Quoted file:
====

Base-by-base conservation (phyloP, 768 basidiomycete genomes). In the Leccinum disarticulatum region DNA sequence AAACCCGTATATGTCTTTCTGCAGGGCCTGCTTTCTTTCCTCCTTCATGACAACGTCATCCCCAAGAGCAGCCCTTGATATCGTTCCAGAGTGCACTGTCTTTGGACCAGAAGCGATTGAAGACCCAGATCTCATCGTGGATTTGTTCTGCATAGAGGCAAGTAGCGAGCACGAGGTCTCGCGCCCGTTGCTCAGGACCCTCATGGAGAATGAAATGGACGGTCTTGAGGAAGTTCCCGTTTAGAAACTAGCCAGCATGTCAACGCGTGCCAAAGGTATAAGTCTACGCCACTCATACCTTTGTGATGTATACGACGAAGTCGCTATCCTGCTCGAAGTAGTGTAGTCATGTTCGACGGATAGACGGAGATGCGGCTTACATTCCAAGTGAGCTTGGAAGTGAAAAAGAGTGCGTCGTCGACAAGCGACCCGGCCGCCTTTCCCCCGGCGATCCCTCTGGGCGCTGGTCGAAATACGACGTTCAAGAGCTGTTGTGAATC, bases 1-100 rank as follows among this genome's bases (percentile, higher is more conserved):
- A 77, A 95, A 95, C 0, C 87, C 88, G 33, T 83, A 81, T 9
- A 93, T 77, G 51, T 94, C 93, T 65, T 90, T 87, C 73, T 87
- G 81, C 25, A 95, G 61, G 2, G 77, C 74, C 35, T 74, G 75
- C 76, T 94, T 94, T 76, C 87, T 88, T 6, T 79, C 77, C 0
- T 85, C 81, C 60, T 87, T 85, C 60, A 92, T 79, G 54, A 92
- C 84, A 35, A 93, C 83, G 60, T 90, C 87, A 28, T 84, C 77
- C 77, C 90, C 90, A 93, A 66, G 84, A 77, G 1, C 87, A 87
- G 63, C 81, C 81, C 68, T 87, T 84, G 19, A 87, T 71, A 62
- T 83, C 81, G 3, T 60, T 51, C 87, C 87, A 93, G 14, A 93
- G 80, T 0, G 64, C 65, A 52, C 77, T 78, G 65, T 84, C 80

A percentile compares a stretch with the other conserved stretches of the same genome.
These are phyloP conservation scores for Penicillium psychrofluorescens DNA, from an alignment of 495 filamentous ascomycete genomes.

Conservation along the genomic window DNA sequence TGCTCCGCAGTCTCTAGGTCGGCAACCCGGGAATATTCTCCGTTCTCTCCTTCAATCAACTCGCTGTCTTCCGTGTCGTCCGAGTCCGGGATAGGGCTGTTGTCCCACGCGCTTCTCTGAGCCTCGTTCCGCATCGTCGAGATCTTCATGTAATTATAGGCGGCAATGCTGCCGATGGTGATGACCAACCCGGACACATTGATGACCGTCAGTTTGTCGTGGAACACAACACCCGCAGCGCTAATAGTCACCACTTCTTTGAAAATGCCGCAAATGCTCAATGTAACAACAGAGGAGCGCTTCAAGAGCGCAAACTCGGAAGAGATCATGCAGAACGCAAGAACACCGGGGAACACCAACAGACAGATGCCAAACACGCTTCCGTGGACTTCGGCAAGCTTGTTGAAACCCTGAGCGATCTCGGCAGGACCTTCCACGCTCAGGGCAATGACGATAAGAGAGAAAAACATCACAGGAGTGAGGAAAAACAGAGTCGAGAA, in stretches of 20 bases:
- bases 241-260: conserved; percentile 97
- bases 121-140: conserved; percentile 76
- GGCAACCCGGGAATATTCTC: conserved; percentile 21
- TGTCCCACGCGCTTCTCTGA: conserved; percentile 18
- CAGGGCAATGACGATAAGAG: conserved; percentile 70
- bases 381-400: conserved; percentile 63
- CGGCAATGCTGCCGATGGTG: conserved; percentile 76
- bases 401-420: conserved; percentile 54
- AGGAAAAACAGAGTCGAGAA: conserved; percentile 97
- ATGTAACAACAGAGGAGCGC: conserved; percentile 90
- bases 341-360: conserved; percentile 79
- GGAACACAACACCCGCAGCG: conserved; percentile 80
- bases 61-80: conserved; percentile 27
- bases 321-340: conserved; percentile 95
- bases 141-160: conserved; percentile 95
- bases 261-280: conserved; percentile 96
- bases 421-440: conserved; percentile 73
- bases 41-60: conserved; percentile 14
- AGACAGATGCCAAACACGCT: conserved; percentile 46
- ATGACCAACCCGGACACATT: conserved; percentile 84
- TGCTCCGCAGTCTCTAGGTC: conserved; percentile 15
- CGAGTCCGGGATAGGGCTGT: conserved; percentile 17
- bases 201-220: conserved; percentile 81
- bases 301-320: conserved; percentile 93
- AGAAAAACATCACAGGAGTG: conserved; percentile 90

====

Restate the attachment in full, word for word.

Base-by-base conservation (phyloP, 768 basidiomycete genomes). In the Leccinum disarticulatum region DNA sequence AAACCCGTATATGTCTTTCTGCAGGGCCTGCTTTCTTTCCTCCTTCATGACAACGTCATCCCCAAGAGCAGCCCTTGATATCGTTCCAGAGTGCACTGTCTTTGGACCAGAAGCGATTGAAGACCCAGATCTCATCGTGGATTTGTTCTGCATAGAGGCAAGTAGCGAGCACGAGGTCTCGCGCCCGTTGCTCAGGACCCTCATGGAGAATGAAATGGACGGTCTTGAGGAAGTTCCCGTTTAGAAACTAGCCAGCATGTCAACGCGTGCCAAAGGTATAAGTCTACGCCACTCATACCTTTGTGATGTATACGACGAAGTCGCTATCCTGCTCGAAGTAGTGTAGTCATGTTCGACGGATAGACGGAGATGCGGCTTACATTCCAAGTGAGCTTGGAAGTGAAAAAGAGTGCGTCGTCGACAAGCGACCCGGCCGCCTTTCCCCCGGCGATCCCTCTGGGCGCTGGTCGAAATACGACGTTCAAGAGCTGTTGTGAATC, bases 1-100 rank as follows among this genome's bases (percentile, higher is more conserved):
- A 77, A 95, A 95, C 0, C 87, C 88, G 33, T 83, A 81, T 9
- A 93, T 77, G 51, T 94, C 93, T 65, T 90, T 87, C 73, T 87
- G 81, C 25, A 95, G 61, G 2, G 77, C 74, C 35, T 74, G 75
- C 76, T 94, T 94, T 76, C 87, T 88, T 6, T 79, C 77, C 0
- T 85, C 81, C 60, T 87, T 85, C 60, A 92, T 79, G 54, A 92
- C 84, A 35, A 93, C 83, G 60, T 90, C 87, A 28, T 84, C 77
- C 77, C 90, C 90, A 93, A 66, G 84, A 77, G 1, C 87, A 87
- G 63, C 81, C 81, C 68, T 87, T 84, G 19, A 87, T 71, A 62
- T 83, C 81, G 3, T 60, T 51, C 87, C 87, A 93, G 14, A 93
- G 80, T 0, G 64, C 65, A 52, C 77, T 78, G 65, T 84, C 80

A percentile compares a stretch with the other conserved stretches of the same genome.
These are phyloP conservation scores for Penicillium psychrofluorescens DNA, from an alignment of 495 filamentous ascomycete genomes.

Conservation along the genomic window DNA sequence TGCTCCGCAGTCTCTAGGTCGGCAACCCGGGAATATTCTCCGTTCTCTCCTTCAATCAACTCGCTGTCTTCCGTGTCGTCCGAGTCCGGGATAGGGCTGTTGTCCCACGCGCTTCTCTGAGCCTCGTTCCGCATCGTCGAGATCTTCATGTAATTATAGGCGGCAATGCTGCCGATGGTGATGACCAACCCGGACACATTGATGACCGTCAGTTTGTCGTGGAACACAACACCCGCAGCGCTAATAGTCACCACTTCTTTGAAAATGCCGCAAATGCTCAATGTAACAACAGAGGAGCGCTTCAAGAGCGCAAACTCGGAAGAGATCATGCAGAACGCAAGAACACCGGGGAACACCAACAGACAGATGCCAAACACGCTTCCGTGGACTTCGGCAAGCTTGTTGAAACCCTGAGCGATCTCGGCAGGACCTTCCACGCTCAGGGCAATGACGATAAGAGAGAAAAACATCACAGGAGTGAGGAAAAACAGAGTCGAGAA, in stretches of 20 bases:
- bases 241-260: conserved; percentile 97
- bases 121-140: conserved; percentile 76
- GGCAACCCGGGAATATTCTC: conserved; percentile 21
- TGTCCCACGCGCTTCTCTGA: conserved; percentile 18
- CAGGGCAATGACGATAAGAG: conserved; percentile 70
- bases 381-400: conserved; percentile 63
- CGGCAATGCTGCCGATGGTG: conserved; percentile 76
- bases 401-420: conserved; percentile 54
- AGGAAAAACAGAGTCGAGAA: conserved; percentile 97
- ATGTAACAACAGAGGAGCGC: conserved; percentile 90
- bases 341-360: conserved; percentile 79
- GGAACACAACACCCGCAGCG: conserved; percentile 80
- bases 61-80: conserved; percentile 27
- bases 321-340: conserved; percentile 95
- bases 141-160: conserved; percentile 95
- bases 261-280: conserved; percentile 96
- bases 421-440: conserved; percentile 73
- bases 41-60: conserved; percentile 14
- AGACAGATGCCAAACACGCT: conserved; percentile 46
- ATGACCAACCCGGACACATT: conserved; percentile 84
- TGCTCCGCAGTCTCTAGGTC: conserved; percentile 15
- CGAGTCCGGGATAGGGCTGT: conserved; percentile 17
- bases 201-220: conserved; percentile 81
- bases 301-320: conserved; percentile 93
- AGAAAAACATCACAGGAGTG: conserved; percentile 90